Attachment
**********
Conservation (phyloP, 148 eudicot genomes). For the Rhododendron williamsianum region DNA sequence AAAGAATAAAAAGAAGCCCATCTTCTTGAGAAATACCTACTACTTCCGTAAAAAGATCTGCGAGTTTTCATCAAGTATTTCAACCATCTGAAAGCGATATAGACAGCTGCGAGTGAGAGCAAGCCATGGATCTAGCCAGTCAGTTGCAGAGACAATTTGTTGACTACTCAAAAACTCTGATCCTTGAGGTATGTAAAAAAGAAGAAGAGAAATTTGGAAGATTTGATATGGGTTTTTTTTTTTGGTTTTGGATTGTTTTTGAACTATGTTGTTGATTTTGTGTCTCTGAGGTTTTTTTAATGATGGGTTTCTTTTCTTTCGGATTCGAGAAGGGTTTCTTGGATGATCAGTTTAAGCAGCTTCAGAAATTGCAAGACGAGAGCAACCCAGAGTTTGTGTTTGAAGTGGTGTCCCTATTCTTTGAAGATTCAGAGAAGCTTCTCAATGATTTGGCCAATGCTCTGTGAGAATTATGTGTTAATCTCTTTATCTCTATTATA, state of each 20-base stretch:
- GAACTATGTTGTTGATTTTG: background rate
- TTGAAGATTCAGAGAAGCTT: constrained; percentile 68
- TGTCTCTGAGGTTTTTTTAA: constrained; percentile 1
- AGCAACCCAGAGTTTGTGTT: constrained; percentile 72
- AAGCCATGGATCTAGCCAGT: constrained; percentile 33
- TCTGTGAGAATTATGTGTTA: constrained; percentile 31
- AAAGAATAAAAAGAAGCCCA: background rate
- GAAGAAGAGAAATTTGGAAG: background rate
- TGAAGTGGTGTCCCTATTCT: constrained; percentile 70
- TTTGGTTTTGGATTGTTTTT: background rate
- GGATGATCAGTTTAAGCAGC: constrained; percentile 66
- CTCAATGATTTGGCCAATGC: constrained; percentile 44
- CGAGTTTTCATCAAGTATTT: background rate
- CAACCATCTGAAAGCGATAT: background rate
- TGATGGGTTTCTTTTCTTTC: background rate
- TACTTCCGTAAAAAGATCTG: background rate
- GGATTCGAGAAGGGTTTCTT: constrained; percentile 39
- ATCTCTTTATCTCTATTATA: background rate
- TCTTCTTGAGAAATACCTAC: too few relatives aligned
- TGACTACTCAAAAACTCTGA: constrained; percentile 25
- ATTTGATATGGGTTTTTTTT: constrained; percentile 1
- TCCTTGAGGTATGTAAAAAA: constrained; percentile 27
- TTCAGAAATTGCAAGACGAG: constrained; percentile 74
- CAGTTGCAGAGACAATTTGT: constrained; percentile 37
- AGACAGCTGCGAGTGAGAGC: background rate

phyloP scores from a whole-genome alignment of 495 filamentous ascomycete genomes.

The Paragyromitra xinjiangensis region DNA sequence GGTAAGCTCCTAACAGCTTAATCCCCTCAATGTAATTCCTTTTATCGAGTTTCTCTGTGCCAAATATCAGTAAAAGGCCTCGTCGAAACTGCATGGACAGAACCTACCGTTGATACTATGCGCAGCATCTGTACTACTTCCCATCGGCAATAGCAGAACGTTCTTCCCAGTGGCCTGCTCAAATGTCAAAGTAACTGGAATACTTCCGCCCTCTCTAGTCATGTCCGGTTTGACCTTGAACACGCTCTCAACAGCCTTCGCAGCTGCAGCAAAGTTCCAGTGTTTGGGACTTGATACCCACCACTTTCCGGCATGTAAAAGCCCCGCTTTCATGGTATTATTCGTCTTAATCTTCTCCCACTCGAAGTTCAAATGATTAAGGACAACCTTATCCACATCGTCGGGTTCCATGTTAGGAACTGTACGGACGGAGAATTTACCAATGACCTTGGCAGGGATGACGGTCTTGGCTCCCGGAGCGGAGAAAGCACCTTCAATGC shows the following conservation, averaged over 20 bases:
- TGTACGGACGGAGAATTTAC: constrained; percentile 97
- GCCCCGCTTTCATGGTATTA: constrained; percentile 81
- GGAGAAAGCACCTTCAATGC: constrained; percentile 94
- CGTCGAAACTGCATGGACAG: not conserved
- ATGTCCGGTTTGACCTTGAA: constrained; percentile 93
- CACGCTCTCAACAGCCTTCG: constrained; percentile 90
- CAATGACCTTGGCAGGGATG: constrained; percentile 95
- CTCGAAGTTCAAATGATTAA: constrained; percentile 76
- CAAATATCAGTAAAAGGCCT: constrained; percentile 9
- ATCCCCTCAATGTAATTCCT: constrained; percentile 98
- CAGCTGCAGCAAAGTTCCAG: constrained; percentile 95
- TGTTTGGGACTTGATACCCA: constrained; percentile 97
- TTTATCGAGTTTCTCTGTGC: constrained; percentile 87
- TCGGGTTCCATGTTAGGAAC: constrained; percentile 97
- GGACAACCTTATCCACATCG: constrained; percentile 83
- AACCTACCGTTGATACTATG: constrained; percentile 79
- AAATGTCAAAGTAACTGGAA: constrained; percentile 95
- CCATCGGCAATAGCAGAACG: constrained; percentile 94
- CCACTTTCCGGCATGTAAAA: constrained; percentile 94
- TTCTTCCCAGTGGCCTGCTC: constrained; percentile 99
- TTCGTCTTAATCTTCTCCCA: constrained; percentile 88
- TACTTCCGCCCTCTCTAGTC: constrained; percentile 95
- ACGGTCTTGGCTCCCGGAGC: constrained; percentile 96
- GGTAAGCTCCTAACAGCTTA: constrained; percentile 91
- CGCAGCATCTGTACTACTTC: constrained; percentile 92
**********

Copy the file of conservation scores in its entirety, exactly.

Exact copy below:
Conservation (phyloP, 148 eudicot genomes). For the Rhododendron williamsianum region DNA sequence AAAGAATAAAAAGAAGCCCATCTTCTTGAGAAATACCTACTACTTCCGTAAAAAGATCTGCGAGTTTTCATCAAGTATTTCAACCATCTGAAAGCGATATAGACAGCTGCGAGTGAGAGCAAGCCATGGATCTAGCCAGTCAGTTGCAGAGACAATTTGTTGACTACTCAAAAACTCTGATCCTTGAGGTATGTAAAAAAGAAGAAGAGAAATTTGGAAGATTTGATATGGGTTTTTTTTTTTGGTTTTGGATTGTTTTTGAACTATGTTGTTGATTTTGTGTCTCTGAGGTTTTTTTAATGATGGGTTTCTTTTCTTTCGGATTCGAGAAGGGTTTCTTGGATGATCAGTTTAAGCAGCTTCAGAAATTGCAAGACGAGAGCAACCCAGAGTTTGTGTTTGAAGTGGTGTCCCTATTCTTTGAAGATTCAGAGAAGCTTCTCAATGATTTGGCCAATGCTCTGTGAGAATTATGTGTTAATCTCTTTATCTCTATTATA, state of each 20-base stretch:
- GAACTATGTTGTTGATTTTG: background rate
- TTGAAGATTCAGAGAAGCTT: constrained; percentile 68
- TGTCTCTGAGGTTTTTTTAA: constrained; percentile 1
- AGCAACCCAGAGTTTGTGTT: constrained; percentile 72
- AAGCCATGGATCTAGCCAGT: constrained; percentile 33
- TCTGTGAGAATTATGTGTTA: constrained; percentile 31
- AAAGAATAAAAAGAAGCCCA: background rate
- GAAGAAGAGAAATTTGGAAG: background rate
- TGAAGTGGTGTCCCTATTCT: constrained; percentile 70
- TTTGGTTTTGGATTGTTTTT: background rate
- GGATGATCAGTTTAAGCAGC: constrained; percentile 66
- CTCAATGATTTGGCCAATGC: constrained; percentile 44
- CGAGTTTTCATCAAGTATTT: background rate
- CAACCATCTGAAAGCGATAT: background rate
- TGATGGGTTTCTTTTCTTTC: background rate
- TACTTCCGTAAAAAGATCTG: background rate
- GGATTCGAGAAGGGTTTCTT: constrained; percentile 39
- ATCTCTTTATCTCTATTATA: background rate
- TCTTCTTGAGAAATACCTAC: too few relatives aligned
- TGACTACTCAAAAACTCTGA: constrained; percentile 25
- ATTTGATATGGGTTTTTTTT: constrained; percentile 1
- TCCTTGAGGTATGTAAAAAA: constrained; percentile 27
- TTCAGAAATTGCAAGACGAG: constrained; percentile 74
- CAGTTGCAGAGACAATTTGT: constrained; percentile 37
- AGACAGCTGCGAGTGAGAGC: background rate

phyloP scores from a whole-genome alignment of 495 filamentous ascomycete genomes.

The Paragyromitra xinjiangensis region DNA sequence GGTAAGCTCCTAACAGCTTAATCCCCTCAATGTAATTCCTTTTATCGAGTTTCTCTGTGCCAAATATCAGTAAAAGGCCTCGTCGAAACTGCATGGACAGAACCTACCGTTGATACTATGCGCAGCATCTGTACTACTTCCCATCGGCAATAGCAGAACGTTCTTCCCAGTGGCCTGCTCAAATGTCAAAGTAACTGGAATACTTCCGCCCTCTCTAGTCATGTCCGGTTTGACCTTGAACACGCTCTCAACAGCCTTCGCAGCTGCAGCAAAGTTCCAGTGTTTGGGACTTGATACCCACCACTTTCCGGCATGTAAAAGCCCCGCTTTCATGGTATTATTCGTCTTAATCTTCTCCCACTCGAAGTTCAAATGATTAAGGACAACCTTATCCACATCGTCGGGTTCCATGTTAGGAACTGTACGGACGGAGAATTTACCAATGACCTTGGCAGGGATGACGGTCTTGGCTCCCGGAGCGGAGAAAGCACCTTCAATGC shows the following conservation, averaged over 20 bases:
- TGTACGGACGGAGAATTTAC: constrained; percentile 97
- GCCCCGCTTTCATGGTATTA: constrained; percentile 81
- GGAGAAAGCACCTTCAATGC: constrained; percentile 94
- CGTCGAAACTGCATGGACAG: not conserved
- ATGTCCGGTTTGACCTTGAA: constrained; percentile 93
- CACGCTCTCAACAGCCTTCG: constrained; percentile 90
- CAATGACCTTGGCAGGGATG: constrained; percentile 95
- CTCGAAGTTCAAATGATTAA: constrained; percentile 76
- CAAATATCAGTAAAAGGCCT: constrained; percentile 9
- ATCCCCTCAATGTAATTCCT: constrained; percentile 98
- CAGCTGCAGCAAAGTTCCAG: constrained; percentile 95
- TGTTTGGGACTTGATACCCA: constrained; percentile 97
- TTTATCGAGTTTCTCTGTGC: constrained; percentile 87
- TCGGGTTCCATGTTAGGAAC: constrained; percentile 97
- GGACAACCTTATCCACATCG: constrained; percentile 83
- AACCTACCGTTGATACTATG: constrained; percentile 79
- AAATGTCAAAGTAACTGGAA: constrained; percentile 95
- CCATCGGCAATAGCAGAACG: constrained; percentile 94
- CCACTTTCCGGCATGTAAAA: constrained; percentile 94
- TTCTTCCCAGTGGCCTGCTC: constrained; percentile 99
- TTCGTCTTAATCTTCTCCCA: constrained; percentile 88
- TACTTCCGCCCTCTCTAGTC: constrained; percentile 95
- ACGGTCTTGGCTCCCGGAGC: constrained; percentile 96
- GGTAAGCTCCTAACAGCTTA: constrained; percentile 91
- CGCAGCATCTGTACTACTTC: constrained; percentile 92